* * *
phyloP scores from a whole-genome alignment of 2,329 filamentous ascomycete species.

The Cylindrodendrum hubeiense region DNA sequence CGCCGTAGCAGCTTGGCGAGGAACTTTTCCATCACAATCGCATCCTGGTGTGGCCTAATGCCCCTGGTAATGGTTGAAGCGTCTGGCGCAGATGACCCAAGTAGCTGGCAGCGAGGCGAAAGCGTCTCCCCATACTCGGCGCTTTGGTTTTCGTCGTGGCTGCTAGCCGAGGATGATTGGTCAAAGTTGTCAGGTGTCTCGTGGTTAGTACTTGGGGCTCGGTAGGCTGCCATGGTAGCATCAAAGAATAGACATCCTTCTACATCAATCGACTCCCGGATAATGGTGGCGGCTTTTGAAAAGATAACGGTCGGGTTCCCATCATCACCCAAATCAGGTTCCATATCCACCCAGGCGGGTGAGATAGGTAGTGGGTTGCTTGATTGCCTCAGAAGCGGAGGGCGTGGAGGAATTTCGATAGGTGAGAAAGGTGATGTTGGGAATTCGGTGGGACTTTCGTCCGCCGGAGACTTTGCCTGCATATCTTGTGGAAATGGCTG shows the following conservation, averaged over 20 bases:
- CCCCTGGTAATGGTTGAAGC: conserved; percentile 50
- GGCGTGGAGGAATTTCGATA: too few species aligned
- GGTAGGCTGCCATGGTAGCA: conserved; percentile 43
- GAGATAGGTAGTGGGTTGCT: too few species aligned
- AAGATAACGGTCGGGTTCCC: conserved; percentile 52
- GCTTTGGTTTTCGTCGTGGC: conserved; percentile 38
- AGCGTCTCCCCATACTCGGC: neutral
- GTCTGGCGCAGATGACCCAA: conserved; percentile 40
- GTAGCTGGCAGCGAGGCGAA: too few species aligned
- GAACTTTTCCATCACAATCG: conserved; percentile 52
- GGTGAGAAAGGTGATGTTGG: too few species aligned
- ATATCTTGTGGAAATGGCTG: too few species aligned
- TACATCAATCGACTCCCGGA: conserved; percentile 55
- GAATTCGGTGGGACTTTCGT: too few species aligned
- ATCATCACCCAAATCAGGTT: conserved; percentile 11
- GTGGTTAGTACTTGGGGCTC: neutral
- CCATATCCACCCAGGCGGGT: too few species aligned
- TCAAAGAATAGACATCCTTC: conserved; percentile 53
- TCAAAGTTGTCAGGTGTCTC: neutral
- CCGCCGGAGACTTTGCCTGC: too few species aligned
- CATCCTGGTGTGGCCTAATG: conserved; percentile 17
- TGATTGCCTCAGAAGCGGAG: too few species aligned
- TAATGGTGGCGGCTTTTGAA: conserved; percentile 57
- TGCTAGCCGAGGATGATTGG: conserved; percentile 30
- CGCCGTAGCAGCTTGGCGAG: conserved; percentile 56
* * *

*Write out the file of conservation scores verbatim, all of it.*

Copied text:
phyloP scores from a whole-genome alignment of 2,329 filamentous ascomycete species.

The Cylindrodendrum hubeiense region DNA sequence CGCCGTAGCAGCTTGGCGAGGAACTTTTCCATCACAATCGCATCCTGGTGTGGCCTAATGCCCCTGGTAATGGTTGAAGCGTCTGGCGCAGATGACCCAAGTAGCTGGCAGCGAGGCGAAAGCGTCTCCCCATACTCGGCGCTTTGGTTTTCGTCGTGGCTGCTAGCCGAGGATGATTGGTCAAAGTTGTCAGGTGTCTCGTGGTTAGTACTTGGGGCTCGGTAGGCTGCCATGGTAGCATCAAAGAATAGACATCCTTCTACATCAATCGACTCCCGGATAATGGTGGCGGCTTTTGAAAAGATAACGGTCGGGTTCCCATCATCACCCAAATCAGGTTCCATATCCACCCAGGCGGGTGAGATAGGTAGTGGGTTGCTTGATTGCCTCAGAAGCGGAGGGCGTGGAGGAATTTCGATAGGTGAGAAAGGTGATGTTGGGAATTCGGTGGGACTTTCGTCCGCCGGAGACTTTGCCTGCATATCTTGTGGAAATGGCTG shows the following conservation, averaged over 20 bases:
- CCCCTGGTAATGGTTGAAGC: conserved; percentile 50
- GGCGTGGAGGAATTTCGATA: too few species aligned
- GGTAGGCTGCCATGGTAGCA: conserved; percentile 43
- GAGATAGGTAGTGGGTTGCT: too few species aligned
- AAGATAACGGTCGGGTTCCC: conserved; percentile 52
- GCTTTGGTTTTCGTCGTGGC: conserved; percentile 38
- AGCGTCTCCCCATACTCGGC: neutral
- GTCTGGCGCAGATGACCCAA: conserved; percentile 40
- GTAGCTGGCAGCGAGGCGAA: too few species aligned
- GAACTTTTCCATCACAATCG: conserved; percentile 52
- GGTGAGAAAGGTGATGTTGG: too few species aligned
- ATATCTTGTGGAAATGGCTG: too few species aligned
- TACATCAATCGACTCCCGGA: conserved; percentile 55
- GAATTCGGTGGGACTTTCGT: too few species aligned
- ATCATCACCCAAATCAGGTT: conserved; percentile 11
- GTGGTTAGTACTTGGGGCTC: neutral
- CCATATCCACCCAGGCGGGT: too few species aligned
- TCAAAGAATAGACATCCTTC: conserved; percentile 53
- TCAAAGTTGTCAGGTGTCTC: neutral
- CCGCCGGAGACTTTGCCTGC: too few species aligned
- CATCCTGGTGTGGCCTAATG: conserved; percentile 17
- TGATTGCCTCAGAAGCGGAG: too few species aligned
- TAATGGTGGCGGCTTTTGAA: conserved; percentile 57
- TGCTAGCCGAGGATGATTGG: conserved; percentile 30
- CGCCGTAGCAGCTTGGCGAG: conserved; percentile 56